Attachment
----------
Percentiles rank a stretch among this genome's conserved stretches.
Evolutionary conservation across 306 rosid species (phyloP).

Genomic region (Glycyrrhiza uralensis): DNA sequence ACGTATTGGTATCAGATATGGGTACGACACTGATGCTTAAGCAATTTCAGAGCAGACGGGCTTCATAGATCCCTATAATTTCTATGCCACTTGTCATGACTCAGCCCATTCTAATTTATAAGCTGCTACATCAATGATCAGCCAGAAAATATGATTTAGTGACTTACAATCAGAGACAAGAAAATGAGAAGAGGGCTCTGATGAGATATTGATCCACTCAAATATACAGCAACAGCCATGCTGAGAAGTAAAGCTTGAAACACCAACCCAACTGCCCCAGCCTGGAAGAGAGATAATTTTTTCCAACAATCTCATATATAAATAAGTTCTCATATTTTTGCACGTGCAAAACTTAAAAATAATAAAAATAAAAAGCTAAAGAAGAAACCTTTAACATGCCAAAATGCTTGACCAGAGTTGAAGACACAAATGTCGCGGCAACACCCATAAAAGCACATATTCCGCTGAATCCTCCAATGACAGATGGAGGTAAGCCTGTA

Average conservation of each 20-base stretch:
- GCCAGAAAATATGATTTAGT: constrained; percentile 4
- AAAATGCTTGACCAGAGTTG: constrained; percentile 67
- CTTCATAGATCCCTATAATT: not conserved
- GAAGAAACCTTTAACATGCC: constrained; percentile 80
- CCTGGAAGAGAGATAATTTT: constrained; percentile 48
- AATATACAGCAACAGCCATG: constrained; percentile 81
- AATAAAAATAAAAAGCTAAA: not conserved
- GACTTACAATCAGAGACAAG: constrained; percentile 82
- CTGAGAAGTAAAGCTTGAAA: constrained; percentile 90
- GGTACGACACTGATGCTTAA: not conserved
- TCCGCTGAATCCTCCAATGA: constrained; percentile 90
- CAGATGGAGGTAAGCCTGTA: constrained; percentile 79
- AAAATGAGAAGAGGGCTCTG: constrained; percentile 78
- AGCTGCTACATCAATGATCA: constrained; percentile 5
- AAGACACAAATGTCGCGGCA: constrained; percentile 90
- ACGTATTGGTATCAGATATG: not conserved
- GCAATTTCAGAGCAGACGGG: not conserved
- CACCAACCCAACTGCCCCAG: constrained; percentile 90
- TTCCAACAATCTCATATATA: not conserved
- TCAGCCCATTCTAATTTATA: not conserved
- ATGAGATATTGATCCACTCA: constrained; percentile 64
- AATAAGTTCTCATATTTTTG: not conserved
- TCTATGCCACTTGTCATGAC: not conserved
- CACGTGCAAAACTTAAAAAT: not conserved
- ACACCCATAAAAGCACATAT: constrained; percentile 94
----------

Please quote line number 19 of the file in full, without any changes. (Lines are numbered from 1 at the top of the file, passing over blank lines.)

- AAGACACAAATGTCGCGGCA: constrained; percentile 90